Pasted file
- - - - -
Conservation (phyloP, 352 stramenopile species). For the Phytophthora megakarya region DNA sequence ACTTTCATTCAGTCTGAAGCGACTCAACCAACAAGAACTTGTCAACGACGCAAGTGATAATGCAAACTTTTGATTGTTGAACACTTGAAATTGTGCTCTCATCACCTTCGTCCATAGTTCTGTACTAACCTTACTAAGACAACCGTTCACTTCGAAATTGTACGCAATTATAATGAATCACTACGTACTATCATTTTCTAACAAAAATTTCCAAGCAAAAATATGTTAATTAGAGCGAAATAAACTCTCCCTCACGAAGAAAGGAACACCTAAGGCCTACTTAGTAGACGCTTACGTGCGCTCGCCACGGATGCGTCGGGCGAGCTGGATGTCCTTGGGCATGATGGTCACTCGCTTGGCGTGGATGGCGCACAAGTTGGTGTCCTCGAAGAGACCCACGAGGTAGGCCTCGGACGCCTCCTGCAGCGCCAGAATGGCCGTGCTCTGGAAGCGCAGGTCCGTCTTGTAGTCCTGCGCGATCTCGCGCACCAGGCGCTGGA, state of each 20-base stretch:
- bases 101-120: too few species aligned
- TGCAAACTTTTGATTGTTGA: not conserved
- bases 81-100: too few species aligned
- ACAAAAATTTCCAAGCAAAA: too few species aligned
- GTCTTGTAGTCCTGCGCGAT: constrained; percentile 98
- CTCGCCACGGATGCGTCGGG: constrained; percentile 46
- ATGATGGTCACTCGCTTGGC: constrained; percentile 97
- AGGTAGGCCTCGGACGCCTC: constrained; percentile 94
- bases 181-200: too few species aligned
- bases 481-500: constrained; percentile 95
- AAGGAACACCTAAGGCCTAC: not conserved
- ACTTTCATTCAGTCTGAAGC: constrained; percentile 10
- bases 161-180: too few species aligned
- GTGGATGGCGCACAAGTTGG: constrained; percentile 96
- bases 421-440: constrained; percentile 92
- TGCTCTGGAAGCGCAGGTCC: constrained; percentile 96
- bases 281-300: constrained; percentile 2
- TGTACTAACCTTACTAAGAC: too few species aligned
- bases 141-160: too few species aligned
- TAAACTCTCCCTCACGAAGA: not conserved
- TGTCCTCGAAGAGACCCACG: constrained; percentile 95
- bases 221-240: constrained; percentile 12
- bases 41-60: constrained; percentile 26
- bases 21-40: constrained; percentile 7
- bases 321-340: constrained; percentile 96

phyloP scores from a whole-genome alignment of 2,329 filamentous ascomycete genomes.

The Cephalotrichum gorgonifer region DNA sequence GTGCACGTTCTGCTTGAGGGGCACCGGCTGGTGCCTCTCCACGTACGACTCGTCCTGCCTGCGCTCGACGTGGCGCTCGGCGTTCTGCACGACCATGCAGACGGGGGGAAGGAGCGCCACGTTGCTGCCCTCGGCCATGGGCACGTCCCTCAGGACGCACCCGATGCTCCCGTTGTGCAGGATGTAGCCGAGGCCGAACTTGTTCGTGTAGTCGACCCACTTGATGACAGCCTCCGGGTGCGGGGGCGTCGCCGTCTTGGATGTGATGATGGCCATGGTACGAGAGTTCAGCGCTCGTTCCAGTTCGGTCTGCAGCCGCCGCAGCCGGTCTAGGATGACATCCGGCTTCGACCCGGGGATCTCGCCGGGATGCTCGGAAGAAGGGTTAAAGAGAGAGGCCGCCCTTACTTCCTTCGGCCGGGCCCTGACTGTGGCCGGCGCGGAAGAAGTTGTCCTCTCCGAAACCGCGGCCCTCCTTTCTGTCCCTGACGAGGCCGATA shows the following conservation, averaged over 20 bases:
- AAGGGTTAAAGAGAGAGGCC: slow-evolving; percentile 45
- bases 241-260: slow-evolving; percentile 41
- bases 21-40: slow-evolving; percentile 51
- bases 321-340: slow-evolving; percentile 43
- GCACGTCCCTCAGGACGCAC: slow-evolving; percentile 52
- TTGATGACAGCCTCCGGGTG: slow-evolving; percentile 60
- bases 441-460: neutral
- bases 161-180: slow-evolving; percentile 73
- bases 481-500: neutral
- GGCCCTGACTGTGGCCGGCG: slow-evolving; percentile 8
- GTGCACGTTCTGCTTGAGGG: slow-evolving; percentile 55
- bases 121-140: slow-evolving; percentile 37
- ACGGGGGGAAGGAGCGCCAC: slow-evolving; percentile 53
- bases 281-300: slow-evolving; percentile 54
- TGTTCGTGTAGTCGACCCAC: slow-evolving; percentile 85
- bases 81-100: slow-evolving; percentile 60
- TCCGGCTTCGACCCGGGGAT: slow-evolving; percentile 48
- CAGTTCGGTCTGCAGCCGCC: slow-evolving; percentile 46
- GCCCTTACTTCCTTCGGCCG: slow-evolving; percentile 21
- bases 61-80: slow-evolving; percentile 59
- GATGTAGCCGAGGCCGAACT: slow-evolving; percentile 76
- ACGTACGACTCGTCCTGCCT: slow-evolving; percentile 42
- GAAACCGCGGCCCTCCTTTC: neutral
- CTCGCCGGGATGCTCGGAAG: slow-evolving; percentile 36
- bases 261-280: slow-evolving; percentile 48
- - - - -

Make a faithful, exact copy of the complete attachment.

Conservation (phyloP, 352 stramenopile species). For the Phytophthora megakarya region DNA sequence ACTTTCATTCAGTCTGAAGCGACTCAACCAACAAGAACTTGTCAACGACGCAAGTGATAATGCAAACTTTTGATTGTTGAACACTTGAAATTGTGCTCTCATCACCTTCGTCCATAGTTCTGTACTAACCTTACTAAGACAACCGTTCACTTCGAAATTGTACGCAATTATAATGAATCACTACGTACTATCATTTTCTAACAAAAATTTCCAAGCAAAAATATGTTAATTAGAGCGAAATAAACTCTCCCTCACGAAGAAAGGAACACCTAAGGCCTACTTAGTAGACGCTTACGTGCGCTCGCCACGGATGCGTCGGGCGAGCTGGATGTCCTTGGGCATGATGGTCACTCGCTTGGCGTGGATGGCGCACAAGTTGGTGTCCTCGAAGAGACCCACGAGGTAGGCCTCGGACGCCTCCTGCAGCGCCAGAATGGCCGTGCTCTGGAAGCGCAGGTCCGTCTTGTAGTCCTGCGCGATCTCGCGCACCAGGCGCTGGA, state of each 20-base stretch:
- bases 101-120: too few species aligned
- TGCAAACTTTTGATTGTTGA: not conserved
- bases 81-100: too few species aligned
- ACAAAAATTTCCAAGCAAAA: too few species aligned
- GTCTTGTAGTCCTGCGCGAT: constrained; percentile 98
- CTCGCCACGGATGCGTCGGG: constrained; percentile 46
- ATGATGGTCACTCGCTTGGC: constrained; percentile 97
- AGGTAGGCCTCGGACGCCTC: constrained; percentile 94
- bases 181-200: too few species aligned
- bases 481-500: constrained; percentile 95
- AAGGAACACCTAAGGCCTAC: not conserved
- ACTTTCATTCAGTCTGAAGC: constrained; percentile 10
- bases 161-180: too few species aligned
- GTGGATGGCGCACAAGTTGG: constrained; percentile 96
- bases 421-440: constrained; percentile 92
- TGCTCTGGAAGCGCAGGTCC: constrained; percentile 96
- bases 281-300: constrained; percentile 2
- TGTACTAACCTTACTAAGAC: too few species aligned
- bases 141-160: too few species aligned
- TAAACTCTCCCTCACGAAGA: not conserved
- TGTCCTCGAAGAGACCCACG: constrained; percentile 95
- bases 221-240: constrained; percentile 12
- bases 41-60: constrained; percentile 26
- bases 21-40: constrained; percentile 7
- bases 321-340: constrained; percentile 96

phyloP scores from a whole-genome alignment of 2,329 filamentous ascomycete genomes.

The Cephalotrichum gorgonifer region DNA sequence GTGCACGTTCTGCTTGAGGGGCACCGGCTGGTGCCTCTCCACGTACGACTCGTCCTGCCTGCGCTCGACGTGGCGCTCGGCGTTCTGCACGACCATGCAGACGGGGGGAAGGAGCGCCACGTTGCTGCCCTCGGCCATGGGCACGTCCCTCAGGACGCACCCGATGCTCCCGTTGTGCAGGATGTAGCCGAGGCCGAACTTGTTCGTGTAGTCGACCCACTTGATGACAGCCTCCGGGTGCGGGGGCGTCGCCGTCTTGGATGTGATGATGGCCATGGTACGAGAGTTCAGCGCTCGTTCCAGTTCGGTCTGCAGCCGCCGCAGCCGGTCTAGGATGACATCCGGCTTCGACCCGGGGATCTCGCCGGGATGCTCGGAAGAAGGGTTAAAGAGAGAGGCCGCCCTTACTTCCTTCGGCCGGGCCCTGACTGTGGCCGGCGCGGAAGAAGTTGTCCTCTCCGAAACCGCGGCCCTCCTTTCTGTCCCTGACGAGGCCGATA shows the following conservation, averaged over 20 bases:
- AAGGGTTAAAGAGAGAGGCC: slow-evolving; percentile 45
- bases 241-260: slow-evolving; percentile 41
- bases 21-40: slow-evolving; percentile 51
- bases 321-340: slow-evolving; percentile 43
- GCACGTCCCTCAGGACGCAC: slow-evolving; percentile 52
- TTGATGACAGCCTCCGGGTG: slow-evolving; percentile 60
- bases 441-460: neutral
- bases 161-180: slow-evolving; percentile 73
- bases 481-500: neutral
- GGCCCTGACTGTGGCCGGCG: slow-evolving; percentile 8
- GTGCACGTTCTGCTTGAGGG: slow-evolving; percentile 55
- bases 121-140: slow-evolving; percentile 37
- ACGGGGGGAAGGAGCGCCAC: slow-evolving; percentile 53
- bases 281-300: slow-evolving; percentile 54
- TGTTCGTGTAGTCGACCCAC: slow-evolving; percentile 85
- bases 81-100: slow-evolving; percentile 60
- TCCGGCTTCGACCCGGGGAT: slow-evolving; percentile 48
- CAGTTCGGTCTGCAGCCGCC: slow-evolving; percentile 46
- GCCCTTACTTCCTTCGGCCG: slow-evolving; percentile 21
- bases 61-80: slow-evolving; percentile 59
- GATGTAGCCGAGGCCGAACT: slow-evolving; percentile 76
- ACGTACGACTCGTCCTGCCT: slow-evolving; percentile 42
- GAAACCGCGGCCCTCCTTTC: neutral
- CTCGCCGGGATGCTCGGAAG: slow-evolving; percentile 36
- bases 261-280: slow-evolving; percentile 48